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A Czech billionaire buys a piece of Le Monde
[PARIS] Blaise Gauquelin, the Central Europe correspondent for Le Monde, called his editor at the paper's Paris headquarters one day last fall to pass along something of interest: One of the two French businessmen who controlled the 75-year-old daily was selling part of his stake to a Czech billionaire named Daniel Kretinsky.
The news sent a tremor through the newsroom of the august national publication.
Le Monde's journalists looked into Mr Kretinsky and noted that he had built his fortune largely on power plants and coal mines across Europe. He also owns part of a pipeline that brings Russian gas through Slovakia to the West. Why would an international energy magnate be interested in an anti-Kremlin newspaper that had invested heavily in covering climate change?
Mr Kretinsky's earlier foray into French media, the purchase of the centre-left newsweekly Marianne for five million euros (S$7.7 million) last year, contributed to the staff's wariness, given that his first big move was to install the conservative commentator Natacha Polony as editor.
Mr Kretinsky, 43, has had a rapid rise under the tutelage of two of the most successful privatization barons in the post-communist Czech Republic and Slovakia, Patrik Tkac and Petr Kellner. His main business, EPH, comprises more than 50 companies and has annual revenue of six billion euros.
With part of his fortune, Mr Kretinsky bought 49 per cent of the stake in Le Monde's parent company held by Matthieu Pigasse, the chief executive of Lazard France. That deal made Mr Kretinsky the owner of a little more than 13 per cent of the paper and its sibling publications.
Although Le Monde reported that Mr Pigasse had initially hoped to sell his entire stake to the Prague energy executive, Mr Kretinsky said in an interview at the Georges V hotel in Paris that he was content, for now, with his status a minority owner.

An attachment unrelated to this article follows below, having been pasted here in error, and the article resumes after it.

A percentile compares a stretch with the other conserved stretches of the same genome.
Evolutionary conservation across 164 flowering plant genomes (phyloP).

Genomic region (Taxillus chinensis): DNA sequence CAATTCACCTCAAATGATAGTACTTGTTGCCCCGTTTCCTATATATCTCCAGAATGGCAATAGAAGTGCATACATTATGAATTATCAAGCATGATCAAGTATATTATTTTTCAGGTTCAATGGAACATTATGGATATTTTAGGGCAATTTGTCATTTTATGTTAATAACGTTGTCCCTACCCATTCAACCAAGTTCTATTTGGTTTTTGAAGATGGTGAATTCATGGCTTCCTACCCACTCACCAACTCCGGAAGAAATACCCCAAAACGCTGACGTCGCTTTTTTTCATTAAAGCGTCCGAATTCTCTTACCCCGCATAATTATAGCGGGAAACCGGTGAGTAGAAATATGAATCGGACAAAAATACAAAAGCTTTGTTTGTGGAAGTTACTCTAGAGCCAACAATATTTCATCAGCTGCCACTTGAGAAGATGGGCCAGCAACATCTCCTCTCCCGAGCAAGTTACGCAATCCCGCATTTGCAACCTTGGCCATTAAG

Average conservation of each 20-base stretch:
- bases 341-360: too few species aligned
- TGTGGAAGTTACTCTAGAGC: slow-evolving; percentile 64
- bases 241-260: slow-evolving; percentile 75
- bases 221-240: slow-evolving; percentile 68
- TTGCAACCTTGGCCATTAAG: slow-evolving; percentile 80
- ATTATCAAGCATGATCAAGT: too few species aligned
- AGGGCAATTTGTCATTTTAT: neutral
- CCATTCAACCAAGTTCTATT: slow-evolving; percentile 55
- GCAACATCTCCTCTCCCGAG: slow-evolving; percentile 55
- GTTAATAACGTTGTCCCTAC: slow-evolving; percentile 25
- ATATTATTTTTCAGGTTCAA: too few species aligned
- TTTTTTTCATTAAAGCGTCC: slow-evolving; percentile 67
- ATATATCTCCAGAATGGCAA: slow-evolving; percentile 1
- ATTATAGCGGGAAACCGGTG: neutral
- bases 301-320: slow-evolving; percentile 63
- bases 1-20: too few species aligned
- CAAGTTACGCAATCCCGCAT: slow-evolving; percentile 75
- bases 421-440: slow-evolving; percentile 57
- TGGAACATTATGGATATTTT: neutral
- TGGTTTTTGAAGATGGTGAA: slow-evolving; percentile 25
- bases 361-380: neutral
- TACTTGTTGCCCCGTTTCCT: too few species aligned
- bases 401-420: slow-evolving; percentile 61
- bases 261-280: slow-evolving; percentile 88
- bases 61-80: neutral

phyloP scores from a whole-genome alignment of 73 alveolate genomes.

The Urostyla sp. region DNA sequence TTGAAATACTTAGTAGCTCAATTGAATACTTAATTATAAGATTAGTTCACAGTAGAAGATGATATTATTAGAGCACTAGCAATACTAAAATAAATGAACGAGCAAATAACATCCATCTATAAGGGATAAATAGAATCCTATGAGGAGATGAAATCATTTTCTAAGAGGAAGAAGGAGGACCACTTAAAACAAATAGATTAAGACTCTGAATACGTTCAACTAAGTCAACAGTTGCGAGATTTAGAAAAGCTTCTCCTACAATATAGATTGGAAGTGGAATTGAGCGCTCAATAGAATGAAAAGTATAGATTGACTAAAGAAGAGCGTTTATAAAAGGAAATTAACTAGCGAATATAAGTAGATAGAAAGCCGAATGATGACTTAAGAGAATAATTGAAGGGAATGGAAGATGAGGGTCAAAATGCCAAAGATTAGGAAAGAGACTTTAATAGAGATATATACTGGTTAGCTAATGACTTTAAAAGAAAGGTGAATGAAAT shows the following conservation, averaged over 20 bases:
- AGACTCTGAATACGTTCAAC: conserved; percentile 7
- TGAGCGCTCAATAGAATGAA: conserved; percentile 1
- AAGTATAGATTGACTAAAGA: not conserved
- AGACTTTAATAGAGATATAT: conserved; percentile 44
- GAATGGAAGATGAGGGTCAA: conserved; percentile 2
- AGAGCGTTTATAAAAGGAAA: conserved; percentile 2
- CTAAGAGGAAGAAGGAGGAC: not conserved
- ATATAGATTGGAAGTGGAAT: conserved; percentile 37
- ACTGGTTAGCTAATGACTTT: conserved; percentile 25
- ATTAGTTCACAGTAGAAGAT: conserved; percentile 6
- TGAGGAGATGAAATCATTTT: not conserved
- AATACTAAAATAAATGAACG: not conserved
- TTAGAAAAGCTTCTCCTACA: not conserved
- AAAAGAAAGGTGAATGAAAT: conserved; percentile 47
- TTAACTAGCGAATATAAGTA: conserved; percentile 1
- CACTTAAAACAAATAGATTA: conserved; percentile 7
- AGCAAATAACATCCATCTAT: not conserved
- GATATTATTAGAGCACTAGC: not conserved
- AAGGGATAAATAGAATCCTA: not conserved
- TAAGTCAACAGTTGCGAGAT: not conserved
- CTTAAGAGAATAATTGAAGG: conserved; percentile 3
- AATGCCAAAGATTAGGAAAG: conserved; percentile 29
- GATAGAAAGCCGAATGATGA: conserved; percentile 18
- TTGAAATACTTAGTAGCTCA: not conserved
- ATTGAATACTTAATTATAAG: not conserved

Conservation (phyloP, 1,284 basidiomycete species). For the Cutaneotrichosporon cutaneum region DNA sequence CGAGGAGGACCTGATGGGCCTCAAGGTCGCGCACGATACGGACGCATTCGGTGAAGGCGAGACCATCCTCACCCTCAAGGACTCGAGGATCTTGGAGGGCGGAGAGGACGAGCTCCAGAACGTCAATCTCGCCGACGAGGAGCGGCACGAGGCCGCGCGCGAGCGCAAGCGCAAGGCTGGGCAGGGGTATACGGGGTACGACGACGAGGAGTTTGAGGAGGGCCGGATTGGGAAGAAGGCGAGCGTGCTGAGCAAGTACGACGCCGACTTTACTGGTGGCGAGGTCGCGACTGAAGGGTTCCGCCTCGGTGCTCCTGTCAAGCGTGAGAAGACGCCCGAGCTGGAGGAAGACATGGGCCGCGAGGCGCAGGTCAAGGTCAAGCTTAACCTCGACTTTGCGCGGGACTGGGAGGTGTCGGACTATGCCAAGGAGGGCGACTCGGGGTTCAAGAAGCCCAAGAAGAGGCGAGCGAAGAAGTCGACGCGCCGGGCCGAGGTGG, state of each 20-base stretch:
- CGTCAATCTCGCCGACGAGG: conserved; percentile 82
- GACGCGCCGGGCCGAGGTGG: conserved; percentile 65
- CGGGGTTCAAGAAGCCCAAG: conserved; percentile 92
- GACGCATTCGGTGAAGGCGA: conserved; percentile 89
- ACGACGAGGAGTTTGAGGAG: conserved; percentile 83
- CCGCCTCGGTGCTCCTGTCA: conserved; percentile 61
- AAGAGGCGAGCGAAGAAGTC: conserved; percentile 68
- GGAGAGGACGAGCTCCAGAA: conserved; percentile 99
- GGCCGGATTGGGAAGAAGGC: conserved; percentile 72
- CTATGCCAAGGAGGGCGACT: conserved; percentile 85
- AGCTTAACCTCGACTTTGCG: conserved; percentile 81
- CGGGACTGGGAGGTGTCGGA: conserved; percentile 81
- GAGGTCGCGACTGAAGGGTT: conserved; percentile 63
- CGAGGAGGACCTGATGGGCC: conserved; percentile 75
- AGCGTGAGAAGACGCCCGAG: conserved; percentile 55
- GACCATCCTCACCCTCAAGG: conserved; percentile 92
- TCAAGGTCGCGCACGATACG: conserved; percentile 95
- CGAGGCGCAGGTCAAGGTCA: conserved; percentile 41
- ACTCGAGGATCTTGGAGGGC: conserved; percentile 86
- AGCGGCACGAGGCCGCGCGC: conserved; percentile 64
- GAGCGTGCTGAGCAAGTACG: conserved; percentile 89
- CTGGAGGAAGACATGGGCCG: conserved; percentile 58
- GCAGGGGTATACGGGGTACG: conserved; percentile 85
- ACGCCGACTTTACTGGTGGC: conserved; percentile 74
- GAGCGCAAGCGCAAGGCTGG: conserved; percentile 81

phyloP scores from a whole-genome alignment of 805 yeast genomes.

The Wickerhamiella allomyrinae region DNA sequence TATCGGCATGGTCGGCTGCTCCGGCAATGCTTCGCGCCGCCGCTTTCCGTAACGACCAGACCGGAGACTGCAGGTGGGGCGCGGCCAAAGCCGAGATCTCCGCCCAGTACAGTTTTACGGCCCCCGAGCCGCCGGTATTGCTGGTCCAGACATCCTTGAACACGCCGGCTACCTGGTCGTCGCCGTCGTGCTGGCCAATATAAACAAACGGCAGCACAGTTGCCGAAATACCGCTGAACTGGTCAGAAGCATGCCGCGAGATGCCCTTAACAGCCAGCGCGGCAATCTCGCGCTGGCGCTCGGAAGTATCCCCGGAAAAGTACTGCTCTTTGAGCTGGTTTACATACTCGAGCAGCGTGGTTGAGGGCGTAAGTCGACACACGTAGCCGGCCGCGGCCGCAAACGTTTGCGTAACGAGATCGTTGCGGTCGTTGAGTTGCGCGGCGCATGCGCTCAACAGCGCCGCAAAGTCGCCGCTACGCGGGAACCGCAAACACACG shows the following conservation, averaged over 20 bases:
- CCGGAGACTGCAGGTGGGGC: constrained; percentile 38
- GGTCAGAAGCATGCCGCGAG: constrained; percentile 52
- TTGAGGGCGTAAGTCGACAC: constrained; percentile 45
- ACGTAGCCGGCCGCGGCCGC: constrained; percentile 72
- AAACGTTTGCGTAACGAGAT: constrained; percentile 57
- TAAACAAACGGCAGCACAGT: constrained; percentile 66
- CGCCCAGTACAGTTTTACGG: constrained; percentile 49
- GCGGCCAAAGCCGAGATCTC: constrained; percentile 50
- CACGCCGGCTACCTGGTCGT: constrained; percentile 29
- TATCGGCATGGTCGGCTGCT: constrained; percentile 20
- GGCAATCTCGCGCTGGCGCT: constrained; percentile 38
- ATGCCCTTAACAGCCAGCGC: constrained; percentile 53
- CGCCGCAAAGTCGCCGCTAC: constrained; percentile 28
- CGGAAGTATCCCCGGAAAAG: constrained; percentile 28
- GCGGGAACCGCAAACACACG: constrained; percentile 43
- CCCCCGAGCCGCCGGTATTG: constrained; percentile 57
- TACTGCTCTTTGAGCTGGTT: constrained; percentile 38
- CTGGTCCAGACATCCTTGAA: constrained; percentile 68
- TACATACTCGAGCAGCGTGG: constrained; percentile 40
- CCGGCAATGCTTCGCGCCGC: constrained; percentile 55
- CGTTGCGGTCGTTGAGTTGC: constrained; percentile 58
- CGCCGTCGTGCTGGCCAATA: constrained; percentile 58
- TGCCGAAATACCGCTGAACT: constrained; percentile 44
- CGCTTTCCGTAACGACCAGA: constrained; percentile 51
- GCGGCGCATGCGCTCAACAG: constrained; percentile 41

"The idea is to support and to one day be around the table, and have exchanges and talks and debates," Mr Kretinsky said. "You cannot jump over to Paris for one day a month and believe you can be the sole shareholder of Le Monde. It would be a great pleasure to be there, and if they needed to be supported, that is something we would do with great pleasure."
Mr Kretinsky, who is fluent in French, said he fell in love with France as a child while watching French films on Czech television. As a young man, he spent a semester studying law at the University of Dijon. Even if he were to become the leader of Le Monde, he said, he would not interfere in the newsroom.
"If you become the chairman of a media company, its audience, its spirit, its convictions and its values are things you will never try to take from it," Mr Kretinsky said. "Your personal political convictions must be completely disregarded."
His stake in Le Monde, an afternoon paper with more than 300,000 subscribers, allows him to play a more prominent part in supporting "trans-Atlantic democracy," he said, and to push for greater regulation of Facebook, Google and other internet giants, which, he argued, undermine the free press.
"Being around Le Monde, it's much easier to launch this debate as a real member of the family of French publishers," Mr Kretinsky said. "The Czech Republic is just too small."
Le Monde's executive editor, Jérôme Fenoglio, said that the other two major shareholders, Mr Pigasse and the Internet entrepreneur Xavier Niel, have kept the proper distance from the paper's journalists since taking control of Le Monde Group nine years ago.
"The newsroom is completely independent," Mr Fenoglio said.
Le Monde's reporters and editors had a controlling stake in the paper from its founding in 1944 until it was sold with their approval in 2010, and they still have a say in how it is run. What troubled some in the newsroom about Mr Kretinsky's entry into the ownership group, the editor added, was the lack of transparency surrounding it.
"The problem is that we heard it through the grapevine, truly the worst way to win our trust," Mr Fenoglio said. "The condition that would allow us to have confidence in Mr. Mr Kretinsky is simply to agree to our right of approval, and our right to approve or block his ownership in the company. Whoever the new shareholder is, if he loves Le Monde and wants to help it grow, he has to respect its independence."
Sophie des Déserts, who covers the media for the French edition of Vanity Fair, said Le Monde had little reason to worry about its new shareholder. "I don't see Daniel Kretinsky threatening the newspaper," she said. "It's not in his interest."
Sylvie Kauffmann, a columnist for Le Monde who was formerly its executive editor, said she would not rush to judge Mr Kretinsky, but noted that the paper's journalistic and financial success depend on its refusal to kowtow to the rich and powerful.
"A newspaper that can't be independent," she said, "is not a good newspaper."